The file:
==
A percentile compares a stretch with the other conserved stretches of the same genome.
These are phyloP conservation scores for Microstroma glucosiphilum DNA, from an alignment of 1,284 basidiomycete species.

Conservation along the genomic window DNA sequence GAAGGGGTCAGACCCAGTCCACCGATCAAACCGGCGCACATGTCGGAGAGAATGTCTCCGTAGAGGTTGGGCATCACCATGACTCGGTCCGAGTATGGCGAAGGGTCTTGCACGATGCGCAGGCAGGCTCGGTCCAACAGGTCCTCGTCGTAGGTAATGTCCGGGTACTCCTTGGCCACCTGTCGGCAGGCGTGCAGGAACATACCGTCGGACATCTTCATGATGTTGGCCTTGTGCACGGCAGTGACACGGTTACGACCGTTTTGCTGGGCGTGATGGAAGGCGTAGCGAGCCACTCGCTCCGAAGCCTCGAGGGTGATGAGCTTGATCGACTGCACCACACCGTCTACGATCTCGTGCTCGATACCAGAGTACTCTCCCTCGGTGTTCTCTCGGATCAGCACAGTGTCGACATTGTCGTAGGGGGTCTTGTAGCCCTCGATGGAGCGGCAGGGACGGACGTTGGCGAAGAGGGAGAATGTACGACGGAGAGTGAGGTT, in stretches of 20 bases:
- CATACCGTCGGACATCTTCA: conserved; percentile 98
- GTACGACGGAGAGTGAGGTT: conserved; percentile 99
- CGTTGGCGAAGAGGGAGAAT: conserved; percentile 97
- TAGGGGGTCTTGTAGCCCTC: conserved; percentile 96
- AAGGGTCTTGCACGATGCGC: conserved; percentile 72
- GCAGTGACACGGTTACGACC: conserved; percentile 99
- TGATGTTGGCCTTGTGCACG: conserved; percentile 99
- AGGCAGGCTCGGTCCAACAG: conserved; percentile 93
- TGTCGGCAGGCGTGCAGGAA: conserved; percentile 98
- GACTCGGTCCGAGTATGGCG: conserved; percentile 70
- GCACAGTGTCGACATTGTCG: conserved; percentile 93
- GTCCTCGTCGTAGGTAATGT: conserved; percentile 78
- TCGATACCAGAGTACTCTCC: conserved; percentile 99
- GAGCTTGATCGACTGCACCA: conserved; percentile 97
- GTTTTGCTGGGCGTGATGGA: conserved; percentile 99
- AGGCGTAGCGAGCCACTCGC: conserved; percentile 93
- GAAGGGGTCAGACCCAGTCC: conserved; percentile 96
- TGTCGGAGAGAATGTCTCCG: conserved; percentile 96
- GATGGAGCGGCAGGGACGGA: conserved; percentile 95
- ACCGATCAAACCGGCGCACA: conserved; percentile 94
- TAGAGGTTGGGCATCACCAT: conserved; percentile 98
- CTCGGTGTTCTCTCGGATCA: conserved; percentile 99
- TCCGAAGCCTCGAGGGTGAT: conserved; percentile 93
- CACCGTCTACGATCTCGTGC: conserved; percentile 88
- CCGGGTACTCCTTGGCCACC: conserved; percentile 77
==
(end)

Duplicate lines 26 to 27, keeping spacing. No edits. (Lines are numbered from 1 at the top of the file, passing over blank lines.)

- TCCGAAGCCTCGAGGGTGAT: conserved; percentile 93
- CACCGTCTACGATCTCGTGC: conserved; percentile 88